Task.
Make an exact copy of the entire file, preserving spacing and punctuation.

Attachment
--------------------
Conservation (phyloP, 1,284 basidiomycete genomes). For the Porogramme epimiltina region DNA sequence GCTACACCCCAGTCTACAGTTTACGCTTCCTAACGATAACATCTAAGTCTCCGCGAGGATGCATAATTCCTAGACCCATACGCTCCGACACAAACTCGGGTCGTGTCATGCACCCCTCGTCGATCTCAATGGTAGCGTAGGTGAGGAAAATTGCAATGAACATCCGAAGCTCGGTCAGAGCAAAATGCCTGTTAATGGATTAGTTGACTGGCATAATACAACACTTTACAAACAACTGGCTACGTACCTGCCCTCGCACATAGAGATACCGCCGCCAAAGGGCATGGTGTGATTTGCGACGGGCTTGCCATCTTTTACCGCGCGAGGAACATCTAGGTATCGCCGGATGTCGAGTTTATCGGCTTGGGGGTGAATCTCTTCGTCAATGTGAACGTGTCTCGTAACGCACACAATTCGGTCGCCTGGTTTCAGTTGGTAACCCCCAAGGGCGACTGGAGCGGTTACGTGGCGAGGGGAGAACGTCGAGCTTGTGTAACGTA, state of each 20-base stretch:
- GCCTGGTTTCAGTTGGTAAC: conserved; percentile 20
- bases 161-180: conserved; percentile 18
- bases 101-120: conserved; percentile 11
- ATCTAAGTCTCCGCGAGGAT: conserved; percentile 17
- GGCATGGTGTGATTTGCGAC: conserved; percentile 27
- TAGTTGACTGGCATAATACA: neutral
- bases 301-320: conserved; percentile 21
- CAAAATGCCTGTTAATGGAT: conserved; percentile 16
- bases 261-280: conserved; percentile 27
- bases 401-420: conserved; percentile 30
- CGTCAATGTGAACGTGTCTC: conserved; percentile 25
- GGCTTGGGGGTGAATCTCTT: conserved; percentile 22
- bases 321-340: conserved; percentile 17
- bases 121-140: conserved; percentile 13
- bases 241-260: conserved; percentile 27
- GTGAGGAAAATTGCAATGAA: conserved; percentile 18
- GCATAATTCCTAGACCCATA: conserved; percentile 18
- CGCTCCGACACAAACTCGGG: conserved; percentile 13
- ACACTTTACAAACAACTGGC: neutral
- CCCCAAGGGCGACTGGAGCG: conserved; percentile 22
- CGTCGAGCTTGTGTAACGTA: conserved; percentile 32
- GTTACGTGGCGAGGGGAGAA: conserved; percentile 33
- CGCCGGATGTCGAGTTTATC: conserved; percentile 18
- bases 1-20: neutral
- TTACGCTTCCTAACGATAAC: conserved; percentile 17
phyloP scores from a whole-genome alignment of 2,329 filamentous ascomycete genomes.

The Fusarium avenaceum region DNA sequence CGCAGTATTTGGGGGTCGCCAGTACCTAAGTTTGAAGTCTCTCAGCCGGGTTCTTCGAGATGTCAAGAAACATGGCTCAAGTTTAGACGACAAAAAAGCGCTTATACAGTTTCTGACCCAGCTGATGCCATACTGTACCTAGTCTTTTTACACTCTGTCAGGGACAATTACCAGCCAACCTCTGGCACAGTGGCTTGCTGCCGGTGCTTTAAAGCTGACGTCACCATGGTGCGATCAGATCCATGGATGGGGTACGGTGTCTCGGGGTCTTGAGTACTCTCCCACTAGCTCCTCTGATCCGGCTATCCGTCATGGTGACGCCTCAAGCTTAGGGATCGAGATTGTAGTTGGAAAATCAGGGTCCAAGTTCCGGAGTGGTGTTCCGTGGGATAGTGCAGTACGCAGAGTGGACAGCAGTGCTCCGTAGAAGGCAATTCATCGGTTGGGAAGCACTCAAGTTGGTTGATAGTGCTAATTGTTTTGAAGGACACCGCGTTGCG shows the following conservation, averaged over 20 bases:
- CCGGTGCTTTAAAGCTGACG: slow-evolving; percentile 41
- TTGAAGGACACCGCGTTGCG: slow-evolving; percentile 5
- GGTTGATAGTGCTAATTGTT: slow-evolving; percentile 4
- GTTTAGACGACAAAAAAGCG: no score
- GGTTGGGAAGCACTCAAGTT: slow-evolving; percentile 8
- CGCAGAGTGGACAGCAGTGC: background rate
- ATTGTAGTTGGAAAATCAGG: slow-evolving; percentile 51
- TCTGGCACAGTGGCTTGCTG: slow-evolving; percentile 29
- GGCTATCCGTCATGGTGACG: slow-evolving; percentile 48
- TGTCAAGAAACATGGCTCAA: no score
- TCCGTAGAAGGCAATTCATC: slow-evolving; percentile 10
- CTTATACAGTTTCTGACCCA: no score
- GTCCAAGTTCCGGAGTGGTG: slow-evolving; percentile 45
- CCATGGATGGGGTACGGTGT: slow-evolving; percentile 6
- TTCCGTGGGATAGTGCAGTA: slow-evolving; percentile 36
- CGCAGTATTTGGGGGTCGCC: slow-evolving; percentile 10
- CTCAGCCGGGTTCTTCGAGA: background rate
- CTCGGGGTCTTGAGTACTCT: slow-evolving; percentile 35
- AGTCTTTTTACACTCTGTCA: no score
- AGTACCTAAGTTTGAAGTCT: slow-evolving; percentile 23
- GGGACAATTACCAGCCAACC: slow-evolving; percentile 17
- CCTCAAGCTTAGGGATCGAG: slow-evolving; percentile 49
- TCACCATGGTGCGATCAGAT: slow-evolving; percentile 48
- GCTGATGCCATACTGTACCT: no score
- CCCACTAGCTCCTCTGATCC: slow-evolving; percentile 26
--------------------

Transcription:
Conservation (phyloP, 1,284 basidiomycete genomes). For the Porogramme epimiltina region DNA sequence GCTACACCCCAGTCTACAGTTTACGCTTCCTAACGATAACATCTAAGTCTCCGCGAGGATGCATAATTCCTAGACCCATACGCTCCGACACAAACTCGGGTCGTGTCATGCACCCCTCGTCGATCTCAATGGTAGCGTAGGTGAGGAAAATTGCAATGAACATCCGAAGCTCGGTCAGAGCAAAATGCCTGTTAATGGATTAGTTGACTGGCATAATACAACACTTTACAAACAACTGGCTACGTACCTGCCCTCGCACATAGAGATACCGCCGCCAAAGGGCATGGTGTGATTTGCGACGGGCTTGCCATCTTTTACCGCGCGAGGAACATCTAGGTATCGCCGGATGTCGAGTTTATCGGCTTGGGGGTGAATCTCTTCGTCAATGTGAACGTGTCTCGTAACGCACACAATTCGGTCGCCTGGTTTCAGTTGGTAACCCCCAAGGGCGACTGGAGCGGTTACGTGGCGAGGGGAGAACGTCGAGCTTGTGTAACGTA, state of each 20-base stretch:
- GCCTGGTTTCAGTTGGTAAC: conserved; percentile 20
- bases 161-180: conserved; percentile 18
- bases 101-120: conserved; percentile 11
- ATCTAAGTCTCCGCGAGGAT: conserved; percentile 17
- GGCATGGTGTGATTTGCGAC: conserved; percentile 27
- TAGTTGACTGGCATAATACA: neutral
- bases 301-320: conserved; percentile 21
- CAAAATGCCTGTTAATGGAT: conserved; percentile 16
- bases 261-280: conserved; percentile 27
- bases 401-420: conserved; percentile 30
- CGTCAATGTGAACGTGTCTC: conserved; percentile 25
- GGCTTGGGGGTGAATCTCTT: conserved; percentile 22
- bases 321-340: conserved; percentile 17
- bases 121-140: conserved; percentile 13
- bases 241-260: conserved; percentile 27
- GTGAGGAAAATTGCAATGAA: conserved; percentile 18
- GCATAATTCCTAGACCCATA: conserved; percentile 18
- CGCTCCGACACAAACTCGGG: conserved; percentile 13
- ACACTTTACAAACAACTGGC: neutral
- CCCCAAGGGCGACTGGAGCG: conserved; percentile 22
- CGTCGAGCTTGTGTAACGTA: conserved; percentile 32
- GTTACGTGGCGAGGGGAGAA: conserved; percentile 33
- CGCCGGATGTCGAGTTTATC: conserved; percentile 18
- bases 1-20: neutral
- TTACGCTTCCTAACGATAAC: conserved; percentile 17
phyloP scores from a whole-genome alignment of 2,329 filamentous ascomycete genomes.

The Fusarium avenaceum region DNA sequence CGCAGTATTTGGGGGTCGCCAGTACCTAAGTTTGAAGTCTCTCAGCCGGGTTCTTCGAGATGTCAAGAAACATGGCTCAAGTTTAGACGACAAAAAAGCGCTTATACAGTTTCTGACCCAGCTGATGCCATACTGTACCTAGTCTTTTTACACTCTGTCAGGGACAATTACCAGCCAACCTCTGGCACAGTGGCTTGCTGCCGGTGCTTTAAAGCTGACGTCACCATGGTGCGATCAGATCCATGGATGGGGTACGGTGTCTCGGGGTCTTGAGTACTCTCCCACTAGCTCCTCTGATCCGGCTATCCGTCATGGTGACGCCTCAAGCTTAGGGATCGAGATTGTAGTTGGAAAATCAGGGTCCAAGTTCCGGAGTGGTGTTCCGTGGGATAGTGCAGTACGCAGAGTGGACAGCAGTGCTCCGTAGAAGGCAATTCATCGGTTGGGAAGCACTCAAGTTGGTTGATAGTGCTAATTGTTTTGAAGGACACCGCGTTGCG shows the following conservation, averaged over 20 bases:
- CCGGTGCTTTAAAGCTGACG: slow-evolving; percentile 41
- TTGAAGGACACCGCGTTGCG: slow-evolving; percentile 5
- GGTTGATAGTGCTAATTGTT: slow-evolving; percentile 4
- GTTTAGACGACAAAAAAGCG: no score
- GGTTGGGAAGCACTCAAGTT: slow-evolving; percentile 8
- CGCAGAGTGGACAGCAGTGC: background rate
- ATTGTAGTTGGAAAATCAGG: slow-evolving; percentile 51
- TCTGGCACAGTGGCTTGCTG: slow-evolving; percentile 29
- GGCTATCCGTCATGGTGACG: slow-evolving; percentile 48
- TGTCAAGAAACATGGCTCAA: no score
- TCCGTAGAAGGCAATTCATC: slow-evolving; percentile 10
- CTTATACAGTTTCTGACCCA: no score
- GTCCAAGTTCCGGAGTGGTG: slow-evolving; percentile 45
- CCATGGATGGGGTACGGTGT: slow-evolving; percentile 6
- TTCCGTGGGATAGTGCAGTA: slow-evolving; percentile 36
- CGCAGTATTTGGGGGTCGCC: slow-evolving; percentile 10
- CTCAGCCGGGTTCTTCGAGA: background rate
- CTCGGGGTCTTGAGTACTCT: slow-evolving; percentile 35
- AGTCTTTTTACACTCTGTCA: no score
- AGTACCTAAGTTTGAAGTCT: slow-evolving; percentile 23
- GGGACAATTACCAGCCAACC: slow-evolving; percentile 17
- CCTCAAGCTTAGGGATCGAG: slow-evolving; percentile 49
- TCACCATGGTGCGATCAGAT: slow-evolving; percentile 48
- GCTGATGCCATACTGTACCT: no score
- CCCACTAGCTCCTCTGATCC: slow-evolving; percentile 26